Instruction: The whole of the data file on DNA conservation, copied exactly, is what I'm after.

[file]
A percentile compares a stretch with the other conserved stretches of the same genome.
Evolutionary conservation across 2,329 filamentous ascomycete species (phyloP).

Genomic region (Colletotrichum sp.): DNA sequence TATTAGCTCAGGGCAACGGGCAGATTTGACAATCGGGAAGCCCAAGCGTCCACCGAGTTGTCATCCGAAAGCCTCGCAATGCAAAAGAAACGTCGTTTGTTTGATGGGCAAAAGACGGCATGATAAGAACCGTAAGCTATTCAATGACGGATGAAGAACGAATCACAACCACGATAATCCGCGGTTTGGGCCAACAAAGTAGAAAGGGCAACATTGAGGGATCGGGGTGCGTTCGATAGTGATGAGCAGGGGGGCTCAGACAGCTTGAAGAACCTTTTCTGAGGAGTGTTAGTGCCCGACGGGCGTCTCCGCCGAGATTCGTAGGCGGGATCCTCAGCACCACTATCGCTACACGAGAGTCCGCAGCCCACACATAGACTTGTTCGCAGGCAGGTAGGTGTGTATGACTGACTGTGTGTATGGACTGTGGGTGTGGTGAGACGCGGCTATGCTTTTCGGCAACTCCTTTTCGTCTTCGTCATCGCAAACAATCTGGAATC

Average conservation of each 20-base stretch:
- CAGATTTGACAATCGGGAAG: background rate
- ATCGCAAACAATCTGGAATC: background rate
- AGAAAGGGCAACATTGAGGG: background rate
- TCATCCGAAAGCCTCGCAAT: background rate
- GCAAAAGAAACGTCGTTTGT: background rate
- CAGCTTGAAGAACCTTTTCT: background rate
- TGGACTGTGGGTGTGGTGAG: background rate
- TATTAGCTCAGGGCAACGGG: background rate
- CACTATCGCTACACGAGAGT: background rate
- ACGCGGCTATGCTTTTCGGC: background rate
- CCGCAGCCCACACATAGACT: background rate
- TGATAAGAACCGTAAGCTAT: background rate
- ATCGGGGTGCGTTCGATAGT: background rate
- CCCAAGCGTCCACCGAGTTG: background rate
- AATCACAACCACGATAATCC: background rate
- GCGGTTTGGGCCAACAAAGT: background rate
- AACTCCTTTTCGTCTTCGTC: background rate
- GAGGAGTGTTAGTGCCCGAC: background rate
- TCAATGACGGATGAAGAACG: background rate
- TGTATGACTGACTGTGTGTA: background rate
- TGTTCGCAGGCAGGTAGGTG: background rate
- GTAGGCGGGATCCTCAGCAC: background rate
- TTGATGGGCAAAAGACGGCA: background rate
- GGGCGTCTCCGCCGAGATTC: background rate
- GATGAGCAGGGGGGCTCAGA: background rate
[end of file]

A percentile compares a stretch with the other conserved stretches of the same genome.
Evolutionary conservation across 2,329 filamentous ascomycete species (phyloP).

Genomic region (Colletotrichum sp.): DNA sequence TATTAGCTCAGGGCAACGGGCAGATTTGACAATCGGGAAGCCCAAGCGTCCACCGAGTTGTCATCCGAAAGCCTCGCAATGCAAAAGAAACGTCGTTTGTTTGATGGGCAAAAGACGGCATGATAAGAACCGTAAGCTATTCAATGACGGATGAAGAACGAATCACAACCACGATAATCCGCGGTTTGGGCCAACAAAGTAGAAAGGGCAACATTGAGGGATCGGGGTGCGTTCGATAGTGATGAGCAGGGGGGCTCAGACAGCTTGAAGAACCTTTTCTGAGGAGTGTTAGTGCCCGACGGGCGTCTCCGCCGAGATTCGTAGGCGGGATCCTCAGCACCACTATCGCTACACGAGAGTCCGCAGCCCACACATAGACTTGTTCGCAGGCAGGTAGGTGTGTATGACTGACTGTGTGTATGGACTGTGGGTGTGGTGAGACGCGGCTATGCTTTTCGGCAACTCCTTTTCGTCTTCGTCATCGCAAACAATCTGGAATC

Average conservation of each 20-base stretch:
- CAGATTTGACAATCGGGAAG: background rate
- ATCGCAAACAATCTGGAATC: background rate
- AGAAAGGGCAACATTGAGGG: background rate
- TCATCCGAAAGCCTCGCAAT: background rate
- GCAAAAGAAACGTCGTTTGT: background rate
- CAGCTTGAAGAACCTTTTCT: background rate
- TGGACTGTGGGTGTGGTGAG: background rate
- TATTAGCTCAGGGCAACGGG: background rate
- CACTATCGCTACACGAGAGT: background rate
- ACGCGGCTATGCTTTTCGGC: background rate
- CCGCAGCCCACACATAGACT: background rate
- TGATAAGAACCGTAAGCTAT: background rate
- ATCGGGGTGCGTTCGATAGT: background rate
- CCCAAGCGTCCACCGAGTTG: background rate
- AATCACAACCACGATAATCC: background rate
- GCGGTTTGGGCCAACAAAGT: background rate
- AACTCCTTTTCGTCTTCGTC: background rate
- GAGGAGTGTTAGTGCCCGAC: background rate
- TCAATGACGGATGAAGAACG: background rate
- TGTATGACTGACTGTGTGTA: background rate
- TGTTCGCAGGCAGGTAGGTG: background rate
- GTAGGCGGGATCCTCAGCAC: background rate
- TTGATGGGCAAAAGACGGCA: background rate
- GGGCGTCTCCGCCGAGATTC: background rate
- GATGAGCAGGGGGGCTCAGA: background rate